Mediation Channel hacked: a cautionary tale about security, safety online

security onlineMediation Channel got hacked.

While I was enjoying a much-needed vacation earlier this summer, hackers broke into my WordPress-based sites, including this site and They left no immediately detectable trace that alerted me like the first attack this blog sustained in April 2008. Instead, they buried spam injection link code deep in files on my site, which created links out to spam sites.

Unlike that first attack, these digital vandals did considerable damage. I only discovered their footprints by chance this past Friday, long after they’d broken in. I spent Labor Day weekend cleaning up after them and had to do a complete reinstall of WordPress and my site’s content. It was a wretched way to spend a long holiday weekend. (In fact, if you click here, you can see the special message I’d like to deliver to the scumbags who hacked my sites.)

I’m sharing my woes with you, readers, to remind you that nothing on the web is entirely secure. It doesn’t matter how well prepared you may be, what precautions you take, how careful you try to be. It doesn’t matter whether you blog or use Gmail, Twitter or Facebook. Nothing online is 100% safe. When even the New York Times, technology-savvy conflict resolution proponents, or well-known bloggers like Robert Scoble can get hacked, it’s only a matter of time before it happens to you.

I’m not going to repeat the already excellent advice that people like Lorelle on WordPress have offered. If you have a WordPress blog yourself, you should also read Matt Mullenweg’s tips on securing your WordPress installation. And Google Webmaster Central Blog recommends to site owners some best practices against hacking – advice which I urge everyone to heed.

But I’m going to emphasize two key points for those of you who lead part of your lives online. It boils down to two things: prevention and preparation.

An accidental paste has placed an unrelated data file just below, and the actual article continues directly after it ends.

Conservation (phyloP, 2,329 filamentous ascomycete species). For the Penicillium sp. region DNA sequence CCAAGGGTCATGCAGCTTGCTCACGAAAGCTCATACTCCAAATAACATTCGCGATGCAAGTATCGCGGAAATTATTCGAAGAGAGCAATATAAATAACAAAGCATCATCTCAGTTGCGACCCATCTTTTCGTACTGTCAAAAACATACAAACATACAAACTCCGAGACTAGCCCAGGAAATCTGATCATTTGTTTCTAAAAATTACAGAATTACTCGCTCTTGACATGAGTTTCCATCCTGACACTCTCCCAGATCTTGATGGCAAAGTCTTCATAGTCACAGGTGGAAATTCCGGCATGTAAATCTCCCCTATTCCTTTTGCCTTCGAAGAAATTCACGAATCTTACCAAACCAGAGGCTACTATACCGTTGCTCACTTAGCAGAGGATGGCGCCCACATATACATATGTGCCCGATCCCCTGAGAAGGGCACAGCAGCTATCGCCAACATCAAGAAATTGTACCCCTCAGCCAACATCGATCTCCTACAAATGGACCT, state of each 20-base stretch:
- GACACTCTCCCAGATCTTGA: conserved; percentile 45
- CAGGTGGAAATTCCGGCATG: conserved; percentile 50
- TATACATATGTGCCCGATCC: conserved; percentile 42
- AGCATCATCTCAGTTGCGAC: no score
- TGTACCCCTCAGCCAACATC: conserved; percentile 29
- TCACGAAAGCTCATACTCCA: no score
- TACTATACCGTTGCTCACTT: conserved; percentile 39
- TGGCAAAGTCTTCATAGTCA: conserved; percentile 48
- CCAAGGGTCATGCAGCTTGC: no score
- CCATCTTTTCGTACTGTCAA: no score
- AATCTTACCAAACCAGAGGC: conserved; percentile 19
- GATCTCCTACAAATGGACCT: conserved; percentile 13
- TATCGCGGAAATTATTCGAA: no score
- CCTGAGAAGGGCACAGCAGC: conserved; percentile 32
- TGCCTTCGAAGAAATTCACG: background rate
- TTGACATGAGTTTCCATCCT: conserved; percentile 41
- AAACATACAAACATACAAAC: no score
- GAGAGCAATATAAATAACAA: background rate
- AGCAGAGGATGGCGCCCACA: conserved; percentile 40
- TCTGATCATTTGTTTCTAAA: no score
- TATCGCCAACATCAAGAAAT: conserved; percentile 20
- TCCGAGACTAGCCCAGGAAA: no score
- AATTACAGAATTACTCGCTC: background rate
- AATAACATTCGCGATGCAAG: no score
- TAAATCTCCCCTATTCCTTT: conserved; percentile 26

First, do what you can to prevent an attack.  If you’re using WordPress, upgrade as soon as a new release of WordPress is available, since these new releases address vulnerabilities that hackers can exploit. If you’re using widgets or plugins to add functionality to a blog, obtain them from trusted sources only and update them as soon as new releases are available.  Use strong, unguessable passwords for all accounts, control panels, FTP, and email, and change those passwords regularly. (Here’s a link to ideas for choosing secure passwords.)

Log in regularly to blogs or social media accounts you’ve set up to make sure that no one has hacked into them. Avoid if you can simply abandoning your online accounts; failure to monitor them means that you’ll be the last to know if any of them gets hacked. For example, if you try Twitter and decide it’s not for you, delete your account or change your account settings to protect your updates from public view.

Monitor news about technology and social media by following some of the many excellent blogs out there so that you hear about security issues quickly. I’ve already mentioned Lorelle on WordPress for WordPress users, but also consider Mashable, which covers news about social media, Web Worker Daily, the New York Times Bits Blog, Ars Technica, or Lifehacker, which regularly discusses strategies for security online.


When it comes to online disasters, be as well prepared as you would be for real-world ones.  You must prepare because no prevention measures are 100% foolproof.  It doesn’t always matter how strong your passwords are, how conscientious you are about updating software, or how strong the security measures are that you take. Prepare as if disaster will certainly strike.

Prepare a list of all the online accounts and sites you have. Then go through that list and ensure that you have back-ups of everything you care about. (In the case of WordPress, back up your database and download copies of your files by FTP. Also download an XML backup of your posts from your WordPress admin panel.) It’s what kept my own recent brush with hackers from being the unmitigated disaster it might have been. Have a plan in place and everything that you need organized and at hand so that if the unthinkable happens, you’ll be ready.